Biodiversity Facts

Biodiversity Facts Handout (pdf)


Biodiversity Facts

Download the Biodiversity Facts handout! (pdf)

What is biodiversity?

Biodiversity, or biological diversity, is the immense variety and richness of life on Earth. Biodiversity includes:

the diversity of genes within all living organisms.

the diversity of species. For example, morel, corn, rainbow trout, praying mantis and humans are all different species.

the diversity of ecosystems (coral reefs, prairies, forests, wetlands, etc.).

Why is biodiversity important?

Species and ecosystems provide essential goods and services upon which human well-being depends. They support our health, our environment and our economies.

Ecosystem services include:

  • Water purification - plants, animals and microorganisms in wetlands act as sponges to filter sediments and toxins from inflowing waters.
  • Pollination - insects pollinate crops worth $6-12 billion a year in the USA.
  • Disease control - natural enemies (predators and parasites) of disease carrying organisms (for example, ticks and mosquitoes) control diseases such as malaria, Lyme disease, hantavirus and cholera.

Ecosystem goods include:

  • Food -
    • More than 7000 species of plants are cultivated or harvested from the wild.
    • Fish and other marine animals provide 20% of animal protein consumed, at a value of $50-$100 billion annually.
  • Medicines - 118 of the top 150 prescription drugs in America contain chemicals derived from plants, fungi and other species.

Why are people concerned about the loss of biodiversity?

Our growing population and increasing consumption of natural resources places enormous stresses on natural ecosystems and species within them. Loss of and damage to habitats, over-harvesting, introduction of nonnative species to new areas, and climate change are major causes of species extinction and endangerment.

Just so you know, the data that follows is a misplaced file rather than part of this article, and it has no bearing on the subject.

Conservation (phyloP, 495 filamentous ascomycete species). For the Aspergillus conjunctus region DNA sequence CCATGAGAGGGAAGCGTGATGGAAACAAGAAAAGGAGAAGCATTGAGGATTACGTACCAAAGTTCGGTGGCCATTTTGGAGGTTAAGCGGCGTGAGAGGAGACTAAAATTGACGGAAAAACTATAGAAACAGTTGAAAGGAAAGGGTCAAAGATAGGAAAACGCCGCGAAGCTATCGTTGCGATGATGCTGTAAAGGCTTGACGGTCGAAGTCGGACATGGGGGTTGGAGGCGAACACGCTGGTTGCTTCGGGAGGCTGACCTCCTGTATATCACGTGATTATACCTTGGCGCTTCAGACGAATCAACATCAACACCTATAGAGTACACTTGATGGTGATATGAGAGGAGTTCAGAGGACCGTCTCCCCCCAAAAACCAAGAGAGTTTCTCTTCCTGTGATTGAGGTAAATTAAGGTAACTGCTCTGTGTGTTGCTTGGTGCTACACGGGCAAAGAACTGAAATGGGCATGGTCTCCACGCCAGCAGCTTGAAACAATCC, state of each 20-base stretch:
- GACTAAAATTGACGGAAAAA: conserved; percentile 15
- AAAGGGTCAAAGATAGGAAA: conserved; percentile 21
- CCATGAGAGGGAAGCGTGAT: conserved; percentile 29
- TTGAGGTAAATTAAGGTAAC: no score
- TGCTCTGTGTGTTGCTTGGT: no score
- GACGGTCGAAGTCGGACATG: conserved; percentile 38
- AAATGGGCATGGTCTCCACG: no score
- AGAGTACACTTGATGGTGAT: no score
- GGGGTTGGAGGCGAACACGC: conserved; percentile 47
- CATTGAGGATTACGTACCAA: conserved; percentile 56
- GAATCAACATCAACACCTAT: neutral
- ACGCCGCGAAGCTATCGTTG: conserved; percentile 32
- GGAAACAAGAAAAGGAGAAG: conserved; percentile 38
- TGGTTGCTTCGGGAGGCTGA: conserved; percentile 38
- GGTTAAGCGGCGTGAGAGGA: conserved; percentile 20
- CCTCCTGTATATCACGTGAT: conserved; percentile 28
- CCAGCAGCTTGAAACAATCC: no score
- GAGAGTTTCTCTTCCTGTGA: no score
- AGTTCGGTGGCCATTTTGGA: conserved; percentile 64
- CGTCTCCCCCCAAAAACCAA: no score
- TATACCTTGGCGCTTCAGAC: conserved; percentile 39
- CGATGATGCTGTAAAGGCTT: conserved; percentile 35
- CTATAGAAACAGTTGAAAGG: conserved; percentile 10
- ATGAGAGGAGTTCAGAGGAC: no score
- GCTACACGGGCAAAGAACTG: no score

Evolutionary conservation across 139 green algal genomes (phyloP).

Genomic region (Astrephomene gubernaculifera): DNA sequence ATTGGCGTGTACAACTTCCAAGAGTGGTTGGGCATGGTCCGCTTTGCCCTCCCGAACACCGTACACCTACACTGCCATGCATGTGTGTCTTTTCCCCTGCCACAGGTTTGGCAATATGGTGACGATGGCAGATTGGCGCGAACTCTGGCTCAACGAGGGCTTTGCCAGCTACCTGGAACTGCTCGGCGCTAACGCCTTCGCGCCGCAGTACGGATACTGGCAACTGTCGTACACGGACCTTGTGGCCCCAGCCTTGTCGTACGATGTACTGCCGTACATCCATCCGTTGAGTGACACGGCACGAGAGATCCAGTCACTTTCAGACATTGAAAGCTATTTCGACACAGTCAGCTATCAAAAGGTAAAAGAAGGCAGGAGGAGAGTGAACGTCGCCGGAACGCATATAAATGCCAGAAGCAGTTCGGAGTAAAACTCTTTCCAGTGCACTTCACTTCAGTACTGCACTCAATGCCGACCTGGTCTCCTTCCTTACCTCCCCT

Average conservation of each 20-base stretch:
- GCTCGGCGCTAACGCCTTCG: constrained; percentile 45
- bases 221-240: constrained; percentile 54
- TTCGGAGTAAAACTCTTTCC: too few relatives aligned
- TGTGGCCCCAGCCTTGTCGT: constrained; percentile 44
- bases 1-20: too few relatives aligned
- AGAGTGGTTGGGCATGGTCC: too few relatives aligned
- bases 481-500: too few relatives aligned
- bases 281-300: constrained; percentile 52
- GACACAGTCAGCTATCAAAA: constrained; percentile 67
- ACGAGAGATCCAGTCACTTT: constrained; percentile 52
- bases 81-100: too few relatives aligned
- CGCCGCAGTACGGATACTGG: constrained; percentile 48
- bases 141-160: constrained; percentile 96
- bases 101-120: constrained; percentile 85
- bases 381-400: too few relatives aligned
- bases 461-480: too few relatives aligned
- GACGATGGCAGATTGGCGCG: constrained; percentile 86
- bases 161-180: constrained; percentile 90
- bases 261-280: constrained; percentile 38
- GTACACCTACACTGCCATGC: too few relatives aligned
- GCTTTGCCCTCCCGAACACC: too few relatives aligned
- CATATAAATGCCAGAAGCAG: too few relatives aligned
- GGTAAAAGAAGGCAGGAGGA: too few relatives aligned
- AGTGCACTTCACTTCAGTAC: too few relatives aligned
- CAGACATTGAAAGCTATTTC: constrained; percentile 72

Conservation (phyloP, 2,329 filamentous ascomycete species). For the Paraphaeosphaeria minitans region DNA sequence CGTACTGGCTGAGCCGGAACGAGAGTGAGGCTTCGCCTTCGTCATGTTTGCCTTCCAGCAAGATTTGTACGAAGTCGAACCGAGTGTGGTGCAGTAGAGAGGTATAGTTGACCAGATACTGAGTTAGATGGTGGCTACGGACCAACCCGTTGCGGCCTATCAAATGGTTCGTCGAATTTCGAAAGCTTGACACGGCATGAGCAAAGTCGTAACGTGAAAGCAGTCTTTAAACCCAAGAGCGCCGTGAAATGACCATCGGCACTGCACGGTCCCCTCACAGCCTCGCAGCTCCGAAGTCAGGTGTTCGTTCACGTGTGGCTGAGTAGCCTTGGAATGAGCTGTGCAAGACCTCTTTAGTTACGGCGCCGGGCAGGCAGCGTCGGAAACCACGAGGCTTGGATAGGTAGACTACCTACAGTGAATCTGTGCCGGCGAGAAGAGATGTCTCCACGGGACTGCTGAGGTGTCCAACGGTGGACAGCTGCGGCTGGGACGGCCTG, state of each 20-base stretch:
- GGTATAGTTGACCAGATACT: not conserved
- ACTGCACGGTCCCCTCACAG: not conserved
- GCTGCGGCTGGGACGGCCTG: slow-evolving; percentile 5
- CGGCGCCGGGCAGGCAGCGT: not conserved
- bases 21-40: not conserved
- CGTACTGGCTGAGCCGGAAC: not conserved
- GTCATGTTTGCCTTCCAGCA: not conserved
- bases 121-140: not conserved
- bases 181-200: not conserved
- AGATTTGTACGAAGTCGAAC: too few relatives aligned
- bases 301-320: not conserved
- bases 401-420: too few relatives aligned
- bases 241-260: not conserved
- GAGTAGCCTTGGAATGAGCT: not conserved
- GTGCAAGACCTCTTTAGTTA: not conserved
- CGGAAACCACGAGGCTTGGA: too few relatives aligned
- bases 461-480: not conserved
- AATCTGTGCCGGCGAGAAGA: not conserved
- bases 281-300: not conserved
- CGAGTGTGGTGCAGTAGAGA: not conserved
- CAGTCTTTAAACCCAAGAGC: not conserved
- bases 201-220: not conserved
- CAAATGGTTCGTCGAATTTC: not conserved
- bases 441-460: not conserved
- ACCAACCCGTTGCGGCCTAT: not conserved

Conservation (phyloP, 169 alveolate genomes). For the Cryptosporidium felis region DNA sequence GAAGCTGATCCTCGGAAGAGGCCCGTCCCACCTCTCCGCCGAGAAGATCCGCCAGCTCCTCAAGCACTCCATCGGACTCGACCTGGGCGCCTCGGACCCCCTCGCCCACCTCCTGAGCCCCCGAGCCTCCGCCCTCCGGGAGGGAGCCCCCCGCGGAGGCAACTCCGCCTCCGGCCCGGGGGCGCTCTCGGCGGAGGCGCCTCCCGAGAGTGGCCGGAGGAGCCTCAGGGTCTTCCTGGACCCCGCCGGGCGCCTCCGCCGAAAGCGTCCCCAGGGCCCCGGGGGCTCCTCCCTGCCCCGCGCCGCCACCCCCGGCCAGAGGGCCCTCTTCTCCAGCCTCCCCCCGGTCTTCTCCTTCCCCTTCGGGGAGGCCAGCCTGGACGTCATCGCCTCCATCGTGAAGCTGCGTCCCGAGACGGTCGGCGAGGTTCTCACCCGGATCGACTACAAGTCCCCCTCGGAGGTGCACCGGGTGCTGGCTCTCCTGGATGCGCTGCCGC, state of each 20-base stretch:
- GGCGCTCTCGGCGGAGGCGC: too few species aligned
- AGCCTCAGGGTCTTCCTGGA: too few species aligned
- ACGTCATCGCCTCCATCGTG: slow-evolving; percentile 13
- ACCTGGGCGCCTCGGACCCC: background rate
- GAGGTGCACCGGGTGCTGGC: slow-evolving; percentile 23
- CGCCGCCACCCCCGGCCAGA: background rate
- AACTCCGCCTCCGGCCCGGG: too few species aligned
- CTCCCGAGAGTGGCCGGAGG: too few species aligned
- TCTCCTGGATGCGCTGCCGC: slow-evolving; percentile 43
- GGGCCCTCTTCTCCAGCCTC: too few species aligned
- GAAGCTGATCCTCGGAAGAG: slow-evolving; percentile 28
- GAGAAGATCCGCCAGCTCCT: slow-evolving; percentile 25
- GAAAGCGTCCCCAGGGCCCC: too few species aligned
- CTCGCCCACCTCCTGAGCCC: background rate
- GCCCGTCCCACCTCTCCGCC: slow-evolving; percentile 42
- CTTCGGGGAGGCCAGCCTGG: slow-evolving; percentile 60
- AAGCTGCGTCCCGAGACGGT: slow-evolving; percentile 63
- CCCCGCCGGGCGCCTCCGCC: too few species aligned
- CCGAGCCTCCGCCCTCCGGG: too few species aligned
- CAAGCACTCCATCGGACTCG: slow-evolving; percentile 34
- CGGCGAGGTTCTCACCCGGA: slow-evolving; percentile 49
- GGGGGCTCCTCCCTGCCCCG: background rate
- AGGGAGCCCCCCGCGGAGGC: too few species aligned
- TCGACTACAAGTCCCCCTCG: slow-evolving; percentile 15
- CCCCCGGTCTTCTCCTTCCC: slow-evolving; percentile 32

Scientists estimate that species extinctions are occurring100 to 1000 times faster than without human influence. Without a change in our actions half of the world's species may be lost by 2100.

In the USA alone, nearly 4,500 known species are threatened with extinction, including:

How is science helping to conserve biodiversity?

Although the biodiversity crisis is real, devastation is not inevitable. By acting quickly and wisely we can stem the loss of biodiversity. Scientists, policy makers and the public are starting to work together to develop sustainable ways of living that can benefit from biodiversity and also conserve it for the future.

Scientists are:

  • studying species, ecosystems and their interactions with humans to learn about biodiversity, how it is changing and how we can conserve it.
  • making their findings available to policy makers to inform decisions about agriculture, fisheries, medicine, development and conservation.
  • making their findings available to the public to help people make informed decisions. Initiatives such as Biodiversity Month are uniting scientists and the public to share information.








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Last updated June 27, 2002 15:54